Leaving the past behind

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Leaving the past behind

 The ruling Democratic Party (DP) toned down its rhetoric on pardoning former Presidents Lee Myung-bak and Park Geun-hye by concluding that “atonement by the two” should come first, in a senior executive meeting on Sunday. The two former conservative presidents have been put behind bars for abuse of power and corruption.

The meeting was held after DP Chairman Lee Nak-yon said in a media interview that he planned to propose to President Moon Jae-in that he consider special pardons for the two former presidents “at an appropriate date.” After the meeting, Lee also stepped back and repeated his official statement. “Let’s wait until the Supreme Court delivers a final ruling on the fate of former President Park. After his proposal, Lee faced strong backlash from party members and supporters.

Lee said he came up with the idea for the “unity of the people.” But few would believe in his innocence with the idea, given the cynicism from the ruling front. Moreover, his comment came before the Seoul High Court’s retrial on Park’s case later this month. After Lee’s proposal, the Blue House responded less negatively, saying “discussion” could be possible.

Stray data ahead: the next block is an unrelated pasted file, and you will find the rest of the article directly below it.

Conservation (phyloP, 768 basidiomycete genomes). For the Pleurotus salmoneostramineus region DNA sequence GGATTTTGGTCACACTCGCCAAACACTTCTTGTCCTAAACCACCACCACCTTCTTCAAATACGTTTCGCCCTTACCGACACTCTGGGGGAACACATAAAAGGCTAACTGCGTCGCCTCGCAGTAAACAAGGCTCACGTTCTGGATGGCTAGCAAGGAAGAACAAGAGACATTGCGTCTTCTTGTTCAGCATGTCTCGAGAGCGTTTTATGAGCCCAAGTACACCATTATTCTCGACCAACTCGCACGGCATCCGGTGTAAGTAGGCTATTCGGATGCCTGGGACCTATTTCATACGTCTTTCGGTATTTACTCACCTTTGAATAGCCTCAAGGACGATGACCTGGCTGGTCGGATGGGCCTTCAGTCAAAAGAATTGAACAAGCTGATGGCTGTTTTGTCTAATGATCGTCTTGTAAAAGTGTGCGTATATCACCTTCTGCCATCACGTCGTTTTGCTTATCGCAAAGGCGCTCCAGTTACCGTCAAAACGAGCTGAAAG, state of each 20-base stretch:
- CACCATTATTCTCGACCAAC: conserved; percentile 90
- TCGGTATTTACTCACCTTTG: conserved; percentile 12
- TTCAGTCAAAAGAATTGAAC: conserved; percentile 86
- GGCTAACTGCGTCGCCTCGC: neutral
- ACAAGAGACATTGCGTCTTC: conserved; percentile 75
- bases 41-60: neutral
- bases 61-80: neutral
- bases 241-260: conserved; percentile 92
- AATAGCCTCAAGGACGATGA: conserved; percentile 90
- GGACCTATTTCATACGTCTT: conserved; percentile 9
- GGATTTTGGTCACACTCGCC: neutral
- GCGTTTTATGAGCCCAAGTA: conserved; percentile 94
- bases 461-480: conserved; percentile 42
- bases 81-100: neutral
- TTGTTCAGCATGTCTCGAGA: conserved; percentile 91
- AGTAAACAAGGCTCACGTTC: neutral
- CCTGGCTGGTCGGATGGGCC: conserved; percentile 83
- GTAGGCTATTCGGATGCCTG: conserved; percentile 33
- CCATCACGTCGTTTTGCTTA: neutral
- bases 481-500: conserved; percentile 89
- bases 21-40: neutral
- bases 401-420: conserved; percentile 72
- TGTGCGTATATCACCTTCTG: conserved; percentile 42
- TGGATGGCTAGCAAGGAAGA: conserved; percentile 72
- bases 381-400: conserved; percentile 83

The special pardon card comes as polls show President Moon’s negative approval rating hitting above 60 percent. Lee also may have taken into account the internal division of the main opposition People Power Party (PPP) over its leader’s apology for the deeds of the past two conservative presidents. The DP said it would respect the thoughts of party members. But the ambiguous statement suggests the idea is still alive for political usefulness.

In spite of political purposes, the pardon is not a bad idea. It is a disgrace to have two recent presidents behind bars. They are both aged and in poor health. Park has been behind bars for nearly four years. Former general-turned-presidents Chun Doo Hwan and Roh Tae-woo were released after serving two years in jail following special pardons.

Granting a special pardon requires a careful study to uphold the validity of legal actions. But few believe the two presidents will complete their terms. A presidential pardon does not pardon their wrongdoings. What’s left is whether to really pardon them and, if it is determined, when to grant the pardon, say before the two mayoral by-elections in Seoul and Busan in April or the presidential election in March next year given the political ramifications. Moon’s presidential pardoning mostly centered on union or civilian activists. He must exercise wisdom to contribute to social unity while minimizing political controversies.
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